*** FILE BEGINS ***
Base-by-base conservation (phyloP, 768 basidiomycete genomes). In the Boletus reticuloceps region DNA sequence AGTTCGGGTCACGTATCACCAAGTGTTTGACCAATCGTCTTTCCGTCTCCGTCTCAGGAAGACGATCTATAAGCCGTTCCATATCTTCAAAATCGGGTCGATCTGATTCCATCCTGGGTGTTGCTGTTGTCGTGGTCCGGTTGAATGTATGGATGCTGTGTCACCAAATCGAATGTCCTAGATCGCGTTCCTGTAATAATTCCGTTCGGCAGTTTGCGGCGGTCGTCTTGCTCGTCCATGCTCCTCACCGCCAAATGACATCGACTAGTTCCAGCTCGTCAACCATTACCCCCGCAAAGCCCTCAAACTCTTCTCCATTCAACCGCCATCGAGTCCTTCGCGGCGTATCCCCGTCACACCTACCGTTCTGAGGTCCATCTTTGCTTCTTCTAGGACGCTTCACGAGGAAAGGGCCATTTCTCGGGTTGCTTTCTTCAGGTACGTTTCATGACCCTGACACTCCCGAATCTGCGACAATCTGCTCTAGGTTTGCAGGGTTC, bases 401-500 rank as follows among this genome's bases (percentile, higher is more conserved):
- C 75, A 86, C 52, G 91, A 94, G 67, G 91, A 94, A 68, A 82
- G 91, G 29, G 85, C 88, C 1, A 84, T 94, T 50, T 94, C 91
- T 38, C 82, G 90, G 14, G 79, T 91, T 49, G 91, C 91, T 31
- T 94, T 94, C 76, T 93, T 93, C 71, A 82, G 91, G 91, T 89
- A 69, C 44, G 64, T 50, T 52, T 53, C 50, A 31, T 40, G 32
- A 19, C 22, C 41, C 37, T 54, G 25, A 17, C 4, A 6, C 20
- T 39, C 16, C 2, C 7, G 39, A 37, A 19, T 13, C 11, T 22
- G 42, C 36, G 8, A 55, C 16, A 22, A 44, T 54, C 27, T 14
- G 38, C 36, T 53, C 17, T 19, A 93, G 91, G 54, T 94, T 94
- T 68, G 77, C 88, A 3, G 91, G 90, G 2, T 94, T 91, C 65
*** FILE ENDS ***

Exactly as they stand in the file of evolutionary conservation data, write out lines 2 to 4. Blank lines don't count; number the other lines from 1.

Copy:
- C 75, A 86, C 52, G 91, A 94, G 67, G 91, A 94, A 68, A 82
- G 91, G 29, G 85, C 88, C 1, A 84, T 94, T 50, T 94, C 91
- T 38, C 82, G 90, G 14, G 79, T 91, T 49, G 91, C 91, T 31